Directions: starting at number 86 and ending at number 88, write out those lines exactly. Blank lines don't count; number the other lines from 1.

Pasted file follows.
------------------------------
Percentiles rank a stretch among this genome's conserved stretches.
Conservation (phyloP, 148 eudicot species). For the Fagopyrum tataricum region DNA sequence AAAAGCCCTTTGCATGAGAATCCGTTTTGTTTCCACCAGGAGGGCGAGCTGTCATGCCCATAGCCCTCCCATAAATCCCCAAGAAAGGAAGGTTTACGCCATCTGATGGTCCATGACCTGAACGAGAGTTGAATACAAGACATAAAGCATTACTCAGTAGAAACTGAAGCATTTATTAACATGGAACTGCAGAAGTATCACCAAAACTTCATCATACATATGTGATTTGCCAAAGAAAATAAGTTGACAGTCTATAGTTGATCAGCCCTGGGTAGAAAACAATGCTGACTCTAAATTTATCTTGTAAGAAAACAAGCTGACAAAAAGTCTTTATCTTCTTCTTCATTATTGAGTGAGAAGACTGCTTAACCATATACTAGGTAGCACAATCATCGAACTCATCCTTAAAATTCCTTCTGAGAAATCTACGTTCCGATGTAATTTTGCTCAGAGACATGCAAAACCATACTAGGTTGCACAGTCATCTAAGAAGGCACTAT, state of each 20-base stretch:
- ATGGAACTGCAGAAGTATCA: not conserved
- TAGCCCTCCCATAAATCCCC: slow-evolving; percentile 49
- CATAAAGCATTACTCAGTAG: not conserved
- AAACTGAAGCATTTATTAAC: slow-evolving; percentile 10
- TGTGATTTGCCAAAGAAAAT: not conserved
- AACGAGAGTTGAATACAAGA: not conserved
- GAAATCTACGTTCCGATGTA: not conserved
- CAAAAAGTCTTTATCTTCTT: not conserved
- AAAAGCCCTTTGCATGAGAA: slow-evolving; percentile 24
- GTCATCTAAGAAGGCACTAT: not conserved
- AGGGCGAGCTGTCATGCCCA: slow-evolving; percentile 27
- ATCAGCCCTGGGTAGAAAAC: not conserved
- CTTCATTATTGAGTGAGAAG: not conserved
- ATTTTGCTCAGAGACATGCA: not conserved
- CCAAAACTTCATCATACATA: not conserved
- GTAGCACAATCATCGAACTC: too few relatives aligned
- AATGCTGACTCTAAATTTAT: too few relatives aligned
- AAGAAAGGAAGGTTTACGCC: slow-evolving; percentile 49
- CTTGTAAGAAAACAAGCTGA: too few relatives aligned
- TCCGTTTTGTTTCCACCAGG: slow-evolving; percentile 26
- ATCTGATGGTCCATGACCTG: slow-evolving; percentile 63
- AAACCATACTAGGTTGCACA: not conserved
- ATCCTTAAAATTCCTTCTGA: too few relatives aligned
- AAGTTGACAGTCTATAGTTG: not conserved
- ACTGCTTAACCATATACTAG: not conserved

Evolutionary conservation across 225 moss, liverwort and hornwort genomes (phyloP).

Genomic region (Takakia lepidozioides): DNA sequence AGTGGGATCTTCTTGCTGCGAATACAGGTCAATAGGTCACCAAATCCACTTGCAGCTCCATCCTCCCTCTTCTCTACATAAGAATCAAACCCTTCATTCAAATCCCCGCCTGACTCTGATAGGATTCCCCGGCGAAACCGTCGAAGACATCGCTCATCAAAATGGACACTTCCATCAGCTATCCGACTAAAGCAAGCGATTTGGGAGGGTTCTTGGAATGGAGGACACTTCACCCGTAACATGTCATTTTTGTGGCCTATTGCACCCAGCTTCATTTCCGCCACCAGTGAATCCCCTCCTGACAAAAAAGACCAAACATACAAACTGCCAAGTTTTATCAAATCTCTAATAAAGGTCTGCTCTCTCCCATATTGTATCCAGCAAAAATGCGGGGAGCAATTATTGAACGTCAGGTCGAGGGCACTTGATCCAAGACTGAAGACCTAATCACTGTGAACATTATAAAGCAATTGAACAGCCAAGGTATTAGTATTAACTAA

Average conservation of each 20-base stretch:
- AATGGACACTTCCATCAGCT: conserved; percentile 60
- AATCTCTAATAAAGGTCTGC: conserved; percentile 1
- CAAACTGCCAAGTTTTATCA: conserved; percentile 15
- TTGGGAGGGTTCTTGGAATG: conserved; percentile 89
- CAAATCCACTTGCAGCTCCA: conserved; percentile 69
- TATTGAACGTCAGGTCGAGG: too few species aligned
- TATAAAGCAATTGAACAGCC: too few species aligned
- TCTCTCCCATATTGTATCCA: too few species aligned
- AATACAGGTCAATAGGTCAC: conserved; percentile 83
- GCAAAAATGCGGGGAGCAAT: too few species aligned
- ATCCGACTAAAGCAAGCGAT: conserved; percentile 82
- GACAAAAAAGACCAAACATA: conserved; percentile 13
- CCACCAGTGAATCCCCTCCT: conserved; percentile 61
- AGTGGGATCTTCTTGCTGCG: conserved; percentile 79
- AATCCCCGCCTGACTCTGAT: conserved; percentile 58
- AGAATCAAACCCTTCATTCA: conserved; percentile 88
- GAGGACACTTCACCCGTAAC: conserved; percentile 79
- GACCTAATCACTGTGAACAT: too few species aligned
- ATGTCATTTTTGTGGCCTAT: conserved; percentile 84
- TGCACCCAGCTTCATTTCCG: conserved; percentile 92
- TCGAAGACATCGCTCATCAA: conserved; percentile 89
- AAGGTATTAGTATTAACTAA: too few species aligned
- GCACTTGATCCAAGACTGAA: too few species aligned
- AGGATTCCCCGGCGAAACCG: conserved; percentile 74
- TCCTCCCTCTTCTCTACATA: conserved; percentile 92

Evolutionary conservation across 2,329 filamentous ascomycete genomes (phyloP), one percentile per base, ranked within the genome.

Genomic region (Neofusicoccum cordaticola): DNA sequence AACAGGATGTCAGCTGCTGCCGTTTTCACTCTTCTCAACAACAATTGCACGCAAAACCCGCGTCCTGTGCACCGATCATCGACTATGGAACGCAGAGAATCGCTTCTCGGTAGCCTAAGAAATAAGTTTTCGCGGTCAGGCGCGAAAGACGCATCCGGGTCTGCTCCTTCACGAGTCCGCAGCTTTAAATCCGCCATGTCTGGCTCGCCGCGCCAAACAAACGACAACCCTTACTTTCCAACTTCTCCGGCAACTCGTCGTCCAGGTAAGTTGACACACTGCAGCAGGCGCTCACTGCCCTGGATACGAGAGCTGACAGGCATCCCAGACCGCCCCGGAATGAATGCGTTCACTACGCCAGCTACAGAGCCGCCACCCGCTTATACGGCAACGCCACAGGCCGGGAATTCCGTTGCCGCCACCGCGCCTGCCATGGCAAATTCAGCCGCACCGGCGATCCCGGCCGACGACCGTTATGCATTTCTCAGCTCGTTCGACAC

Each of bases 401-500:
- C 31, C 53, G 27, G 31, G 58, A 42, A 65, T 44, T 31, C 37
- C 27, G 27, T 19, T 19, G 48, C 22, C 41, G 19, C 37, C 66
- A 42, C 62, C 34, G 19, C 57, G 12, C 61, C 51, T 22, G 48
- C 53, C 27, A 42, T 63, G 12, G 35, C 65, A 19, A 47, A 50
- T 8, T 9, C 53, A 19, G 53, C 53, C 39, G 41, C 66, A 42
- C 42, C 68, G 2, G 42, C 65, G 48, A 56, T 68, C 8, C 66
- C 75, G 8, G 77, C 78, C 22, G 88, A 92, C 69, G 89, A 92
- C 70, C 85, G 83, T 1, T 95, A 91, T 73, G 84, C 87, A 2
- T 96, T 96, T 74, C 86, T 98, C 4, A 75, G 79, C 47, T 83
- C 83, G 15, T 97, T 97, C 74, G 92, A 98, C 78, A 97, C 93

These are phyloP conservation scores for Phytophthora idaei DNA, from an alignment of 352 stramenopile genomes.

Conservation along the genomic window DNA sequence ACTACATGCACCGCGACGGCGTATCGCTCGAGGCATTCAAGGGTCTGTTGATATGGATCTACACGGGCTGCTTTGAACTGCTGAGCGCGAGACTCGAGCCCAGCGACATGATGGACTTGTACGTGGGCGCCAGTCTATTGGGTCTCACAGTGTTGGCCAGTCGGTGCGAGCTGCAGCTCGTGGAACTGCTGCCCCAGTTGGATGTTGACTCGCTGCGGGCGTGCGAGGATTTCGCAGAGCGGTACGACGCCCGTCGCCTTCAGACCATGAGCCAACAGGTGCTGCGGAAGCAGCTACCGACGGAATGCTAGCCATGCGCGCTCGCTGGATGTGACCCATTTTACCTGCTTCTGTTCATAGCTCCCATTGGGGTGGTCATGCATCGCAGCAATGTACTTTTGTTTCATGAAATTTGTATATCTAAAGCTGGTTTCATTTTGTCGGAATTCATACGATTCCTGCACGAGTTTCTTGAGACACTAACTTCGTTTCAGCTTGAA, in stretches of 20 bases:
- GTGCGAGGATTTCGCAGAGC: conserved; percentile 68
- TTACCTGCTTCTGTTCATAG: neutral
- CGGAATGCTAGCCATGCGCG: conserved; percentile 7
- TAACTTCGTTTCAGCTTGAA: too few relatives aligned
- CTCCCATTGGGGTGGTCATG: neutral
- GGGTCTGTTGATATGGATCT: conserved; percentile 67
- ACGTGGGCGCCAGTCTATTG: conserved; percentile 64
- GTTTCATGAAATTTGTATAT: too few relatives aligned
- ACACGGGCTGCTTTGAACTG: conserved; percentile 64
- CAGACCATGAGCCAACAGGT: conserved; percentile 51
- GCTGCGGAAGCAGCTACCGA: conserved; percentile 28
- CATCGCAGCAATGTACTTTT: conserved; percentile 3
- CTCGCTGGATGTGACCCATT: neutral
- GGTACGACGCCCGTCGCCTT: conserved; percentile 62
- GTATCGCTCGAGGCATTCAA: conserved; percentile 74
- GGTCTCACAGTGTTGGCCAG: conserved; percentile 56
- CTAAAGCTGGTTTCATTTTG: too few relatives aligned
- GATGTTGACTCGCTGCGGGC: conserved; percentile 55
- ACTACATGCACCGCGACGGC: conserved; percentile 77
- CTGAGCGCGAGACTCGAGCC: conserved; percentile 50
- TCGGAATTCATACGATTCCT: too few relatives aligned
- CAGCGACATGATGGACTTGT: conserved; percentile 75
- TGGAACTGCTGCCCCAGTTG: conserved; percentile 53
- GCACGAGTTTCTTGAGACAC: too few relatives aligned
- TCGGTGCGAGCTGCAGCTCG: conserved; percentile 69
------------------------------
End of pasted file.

- GGTCTCACAGTGTTGGCCAG: conserved; percentile 56
- CTAAAGCTGGTTTCATTTTG: too few relatives aligned
- GATGTTGACTCGCTGCGGGC: conserved; percentile 55